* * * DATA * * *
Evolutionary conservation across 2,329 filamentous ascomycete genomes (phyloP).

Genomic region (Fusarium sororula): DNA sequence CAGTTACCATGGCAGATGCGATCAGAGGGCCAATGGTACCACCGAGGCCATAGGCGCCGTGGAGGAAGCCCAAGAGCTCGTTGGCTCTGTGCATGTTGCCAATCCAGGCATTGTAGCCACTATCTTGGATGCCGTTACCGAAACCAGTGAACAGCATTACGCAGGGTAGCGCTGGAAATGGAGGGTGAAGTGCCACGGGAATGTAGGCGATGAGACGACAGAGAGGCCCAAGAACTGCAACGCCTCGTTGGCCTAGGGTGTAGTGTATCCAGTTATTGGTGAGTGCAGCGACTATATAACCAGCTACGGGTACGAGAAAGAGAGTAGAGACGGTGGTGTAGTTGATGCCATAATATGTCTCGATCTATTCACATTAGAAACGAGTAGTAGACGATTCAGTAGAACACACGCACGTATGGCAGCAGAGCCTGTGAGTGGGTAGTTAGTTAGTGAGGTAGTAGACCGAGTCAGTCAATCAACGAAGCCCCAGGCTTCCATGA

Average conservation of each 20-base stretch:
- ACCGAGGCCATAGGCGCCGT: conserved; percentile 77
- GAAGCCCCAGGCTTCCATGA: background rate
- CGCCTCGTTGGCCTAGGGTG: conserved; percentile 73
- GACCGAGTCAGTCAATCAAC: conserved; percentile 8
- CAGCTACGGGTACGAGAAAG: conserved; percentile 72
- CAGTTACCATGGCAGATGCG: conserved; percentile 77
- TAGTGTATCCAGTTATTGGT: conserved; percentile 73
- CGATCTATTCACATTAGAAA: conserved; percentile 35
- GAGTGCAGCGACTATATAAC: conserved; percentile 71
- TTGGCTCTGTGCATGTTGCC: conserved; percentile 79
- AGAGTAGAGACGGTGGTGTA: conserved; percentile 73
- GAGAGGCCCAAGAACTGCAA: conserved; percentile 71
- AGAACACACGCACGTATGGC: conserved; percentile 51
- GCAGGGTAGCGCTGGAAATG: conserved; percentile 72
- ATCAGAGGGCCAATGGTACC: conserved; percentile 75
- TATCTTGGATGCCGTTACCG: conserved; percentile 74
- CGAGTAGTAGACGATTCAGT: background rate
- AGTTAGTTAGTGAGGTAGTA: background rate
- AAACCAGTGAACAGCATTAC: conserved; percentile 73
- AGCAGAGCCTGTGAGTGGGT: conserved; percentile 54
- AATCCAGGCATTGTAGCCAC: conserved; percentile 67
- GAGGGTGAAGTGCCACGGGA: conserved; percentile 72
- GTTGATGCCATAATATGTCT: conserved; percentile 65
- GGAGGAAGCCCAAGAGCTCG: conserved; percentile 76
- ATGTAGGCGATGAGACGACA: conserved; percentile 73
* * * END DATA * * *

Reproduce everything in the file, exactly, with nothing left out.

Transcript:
Evolutionary conservation across 2,329 filamentous ascomycete genomes (phyloP).

Genomic region (Fusarium sororula): DNA sequence CAGTTACCATGGCAGATGCGATCAGAGGGCCAATGGTACCACCGAGGCCATAGGCGCCGTGGAGGAAGCCCAAGAGCTCGTTGGCTCTGTGCATGTTGCCAATCCAGGCATTGTAGCCACTATCTTGGATGCCGTTACCGAAACCAGTGAACAGCATTACGCAGGGTAGCGCTGGAAATGGAGGGTGAAGTGCCACGGGAATGTAGGCGATGAGACGACAGAGAGGCCCAAGAACTGCAACGCCTCGTTGGCCTAGGGTGTAGTGTATCCAGTTATTGGTGAGTGCAGCGACTATATAACCAGCTACGGGTACGAGAAAGAGAGTAGAGACGGTGGTGTAGTTGATGCCATAATATGTCTCGATCTATTCACATTAGAAACGAGTAGTAGACGATTCAGTAGAACACACGCACGTATGGCAGCAGAGCCTGTGAGTGGGTAGTTAGTTAGTGAGGTAGTAGACCGAGTCAGTCAATCAACGAAGCCCCAGGCTTCCATGA

Average conservation of each 20-base stretch:
- ACCGAGGCCATAGGCGCCGT: conserved; percentile 77
- GAAGCCCCAGGCTTCCATGA: background rate
- CGCCTCGTTGGCCTAGGGTG: conserved; percentile 73
- GACCGAGTCAGTCAATCAAC: conserved; percentile 8
- CAGCTACGGGTACGAGAAAG: conserved; percentile 72
- CAGTTACCATGGCAGATGCG: conserved; percentile 77
- TAGTGTATCCAGTTATTGGT: conserved; percentile 73
- CGATCTATTCACATTAGAAA: conserved; percentile 35
- GAGTGCAGCGACTATATAAC: conserved; percentile 71
- TTGGCTCTGTGCATGTTGCC: conserved; percentile 79
- AGAGTAGAGACGGTGGTGTA: conserved; percentile 73
- GAGAGGCCCAAGAACTGCAA: conserved; percentile 71
- AGAACACACGCACGTATGGC: conserved; percentile 51
- GCAGGGTAGCGCTGGAAATG: conserved; percentile 72
- ATCAGAGGGCCAATGGTACC: conserved; percentile 75
- TATCTTGGATGCCGTTACCG: conserved; percentile 74
- CGAGTAGTAGACGATTCAGT: background rate
- AGTTAGTTAGTGAGGTAGTA: background rate
- AAACCAGTGAACAGCATTAC: conserved; percentile 73
- AGCAGAGCCTGTGAGTGGGT: conserved; percentile 54
- AATCCAGGCATTGTAGCCAC: conserved; percentile 67
- GAGGGTGAAGTGCCACGGGA: conserved; percentile 72
- GTTGATGCCATAATATGTCT: conserved; percentile 65
- GGAGGAAGCCCAAGAGCTCG: conserved; percentile 76
- ATGTAGGCGATGAGACGACA: conserved; percentile 73